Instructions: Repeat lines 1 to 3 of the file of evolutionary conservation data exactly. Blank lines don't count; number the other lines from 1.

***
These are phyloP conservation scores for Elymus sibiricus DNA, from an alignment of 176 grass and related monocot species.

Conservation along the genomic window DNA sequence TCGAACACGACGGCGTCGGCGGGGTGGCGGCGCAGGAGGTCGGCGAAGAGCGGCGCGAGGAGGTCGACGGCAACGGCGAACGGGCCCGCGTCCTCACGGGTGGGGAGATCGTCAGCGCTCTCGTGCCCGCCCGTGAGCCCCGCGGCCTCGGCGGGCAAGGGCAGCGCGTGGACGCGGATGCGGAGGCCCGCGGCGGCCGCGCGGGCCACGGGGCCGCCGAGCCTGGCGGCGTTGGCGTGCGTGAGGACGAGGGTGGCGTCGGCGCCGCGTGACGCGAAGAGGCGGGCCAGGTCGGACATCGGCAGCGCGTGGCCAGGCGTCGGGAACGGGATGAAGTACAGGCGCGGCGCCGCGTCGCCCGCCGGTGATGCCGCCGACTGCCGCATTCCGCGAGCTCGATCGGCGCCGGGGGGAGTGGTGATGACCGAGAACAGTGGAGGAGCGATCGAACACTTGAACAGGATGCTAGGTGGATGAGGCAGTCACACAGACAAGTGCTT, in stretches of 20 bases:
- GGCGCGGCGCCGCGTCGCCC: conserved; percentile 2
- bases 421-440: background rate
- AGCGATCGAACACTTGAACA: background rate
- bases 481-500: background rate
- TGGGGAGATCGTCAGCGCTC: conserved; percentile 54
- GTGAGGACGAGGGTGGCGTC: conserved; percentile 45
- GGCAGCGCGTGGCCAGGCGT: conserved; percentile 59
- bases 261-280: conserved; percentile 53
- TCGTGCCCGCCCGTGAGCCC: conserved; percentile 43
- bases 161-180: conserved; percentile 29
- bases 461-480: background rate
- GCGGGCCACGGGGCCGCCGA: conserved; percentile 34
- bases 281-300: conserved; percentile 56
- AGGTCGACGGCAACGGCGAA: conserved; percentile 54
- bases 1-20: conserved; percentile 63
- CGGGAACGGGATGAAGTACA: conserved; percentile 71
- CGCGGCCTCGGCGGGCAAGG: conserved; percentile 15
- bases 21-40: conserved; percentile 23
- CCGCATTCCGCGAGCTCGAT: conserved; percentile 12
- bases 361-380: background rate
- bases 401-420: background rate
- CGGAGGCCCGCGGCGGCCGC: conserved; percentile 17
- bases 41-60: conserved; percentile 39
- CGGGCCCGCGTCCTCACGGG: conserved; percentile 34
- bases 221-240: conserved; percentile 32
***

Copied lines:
These are phyloP conservation scores for Elymus sibiricus DNA, from an alignment of 176 grass and related monocot species.

Conservation along the genomic window DNA sequence TCGAACACGACGGCGTCGGCGGGGTGGCGGCGCAGGAGGTCGGCGAAGAGCGGCGCGAGGAGGTCGACGGCAACGGCGAACGGGCCCGCGTCCTCACGGGTGGGGAGATCGTCAGCGCTCTCGTGCCCGCCCGTGAGCCCCGCGGCCTCGGCGGGCAAGGGCAGCGCGTGGACGCGGATGCGGAGGCCCGCGGCGGCCGCGCGGGCCACGGGGCCGCCGAGCCTGGCGGCGTTGGCGTGCGTGAGGACGAGGGTGGCGTCGGCGCCGCGTGACGCGAAGAGGCGGGCCAGGTCGGACATCGGCAGCGCGTGGCCAGGCGTCGGGAACGGGATGAAGTACAGGCGCGGCGCCGCGTCGCCCGCCGGTGATGCCGCCGACTGCCGCATTCCGCGAGCTCGATCGGCGCCGGGGGGAGTGGTGATGACCGAGAACAGTGGAGGAGCGATCGAACACTTGAACAGGATGCTAGGTGGATGAGGCAGTCACACAGACAAGTGCTT, in stretches of 20 bases:
- GGCGCGGCGCCGCGTCGCCC: conserved; percentile 2